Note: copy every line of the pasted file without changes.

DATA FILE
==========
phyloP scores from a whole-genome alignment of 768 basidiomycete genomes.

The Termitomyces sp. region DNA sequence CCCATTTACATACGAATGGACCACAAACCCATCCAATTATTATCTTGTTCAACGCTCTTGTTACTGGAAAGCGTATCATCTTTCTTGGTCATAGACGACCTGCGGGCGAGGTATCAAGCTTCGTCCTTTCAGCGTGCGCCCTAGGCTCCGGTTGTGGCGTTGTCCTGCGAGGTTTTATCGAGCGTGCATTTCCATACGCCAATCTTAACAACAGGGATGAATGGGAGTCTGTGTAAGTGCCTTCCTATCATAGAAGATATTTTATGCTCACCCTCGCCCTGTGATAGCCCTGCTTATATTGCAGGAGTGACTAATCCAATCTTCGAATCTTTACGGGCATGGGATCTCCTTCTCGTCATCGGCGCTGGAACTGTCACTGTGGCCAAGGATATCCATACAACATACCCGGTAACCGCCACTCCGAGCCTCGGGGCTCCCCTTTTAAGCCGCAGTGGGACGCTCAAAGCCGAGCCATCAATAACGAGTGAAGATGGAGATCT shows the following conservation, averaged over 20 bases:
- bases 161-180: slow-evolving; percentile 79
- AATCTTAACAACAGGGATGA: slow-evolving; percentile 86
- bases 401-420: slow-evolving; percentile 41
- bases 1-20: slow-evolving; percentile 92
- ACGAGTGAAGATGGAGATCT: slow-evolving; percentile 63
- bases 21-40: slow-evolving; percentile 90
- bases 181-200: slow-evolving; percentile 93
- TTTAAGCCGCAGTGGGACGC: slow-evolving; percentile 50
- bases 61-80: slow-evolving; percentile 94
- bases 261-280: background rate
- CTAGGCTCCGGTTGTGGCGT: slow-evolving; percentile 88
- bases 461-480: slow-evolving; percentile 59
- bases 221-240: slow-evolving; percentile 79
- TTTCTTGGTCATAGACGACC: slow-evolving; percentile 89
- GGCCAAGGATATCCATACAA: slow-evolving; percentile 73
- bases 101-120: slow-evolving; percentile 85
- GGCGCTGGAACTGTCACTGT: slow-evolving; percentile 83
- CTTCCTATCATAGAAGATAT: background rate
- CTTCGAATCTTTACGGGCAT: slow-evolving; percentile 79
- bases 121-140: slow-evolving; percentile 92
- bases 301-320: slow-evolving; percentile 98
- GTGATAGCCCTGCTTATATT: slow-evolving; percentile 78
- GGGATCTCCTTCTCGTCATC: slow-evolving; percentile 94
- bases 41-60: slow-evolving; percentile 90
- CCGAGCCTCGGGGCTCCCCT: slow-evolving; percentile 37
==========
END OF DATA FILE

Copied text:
phyloP scores from a whole-genome alignment of 768 basidiomycete genomes.

The Termitomyces sp. region DNA sequence CCCATTTACATACGAATGGACCACAAACCCATCCAATTATTATCTTGTTCAACGCTCTTGTTACTGGAAAGCGTATCATCTTTCTTGGTCATAGACGACCTGCGGGCGAGGTATCAAGCTTCGTCCTTTCAGCGTGCGCCCTAGGCTCCGGTTGTGGCGTTGTCCTGCGAGGTTTTATCGAGCGTGCATTTCCATACGCCAATCTTAACAACAGGGATGAATGGGAGTCTGTGTAAGTGCCTTCCTATCATAGAAGATATTTTATGCTCACCCTCGCCCTGTGATAGCCCTGCTTATATTGCAGGAGTGACTAATCCAATCTTCGAATCTTTACGGGCATGGGATCTCCTTCTCGTCATCGGCGCTGGAACTGTCACTGTGGCCAAGGATATCCATACAACATACCCGGTAACCGCCACTCCGAGCCTCGGGGCTCCCCTTTTAAGCCGCAGTGGGACGCTCAAAGCCGAGCCATCAATAACGAGTGAAGATGGAGATCT shows the following conservation, averaged over 20 bases:
- bases 161-180: slow-evolving; percentile 79
- AATCTTAACAACAGGGATGA: slow-evolving; percentile 86
- bases 401-420: slow-evolving; percentile 41
- bases 1-20: slow-evolving; percentile 92
- ACGAGTGAAGATGGAGATCT: slow-evolving; percentile 63
- bases 21-40: slow-evolving; percentile 90
- bases 181-200: slow-evolving; percentile 93
- TTTAAGCCGCAGTGGGACGC: slow-evolving; percentile 50
- bases 61-80: slow-evolving; percentile 94
- bases 261-280: background rate
- CTAGGCTCCGGTTGTGGCGT: slow-evolving; percentile 88
- bases 461-480: slow-evolving; percentile 59
- bases 221-240: slow-evolving; percentile 79
- TTTCTTGGTCATAGACGACC: slow-evolving; percentile 89
- GGCCAAGGATATCCATACAA: slow-evolving; percentile 73
- bases 101-120: slow-evolving; percentile 85
- GGCGCTGGAACTGTCACTGT: slow-evolving; percentile 83
- CTTCCTATCATAGAAGATAT: background rate
- CTTCGAATCTTTACGGGCAT: slow-evolving; percentile 79
- bases 121-140: slow-evolving; percentile 92
- bases 301-320: slow-evolving; percentile 98
- GTGATAGCCCTGCTTATATT: slow-evolving; percentile 78
- GGGATCTCCTTCTCGTCATC: slow-evolving; percentile 94
- bases 41-60: slow-evolving; percentile 90
- CCGAGCCTCGGGGCTCCCCT: slow-evolving; percentile 37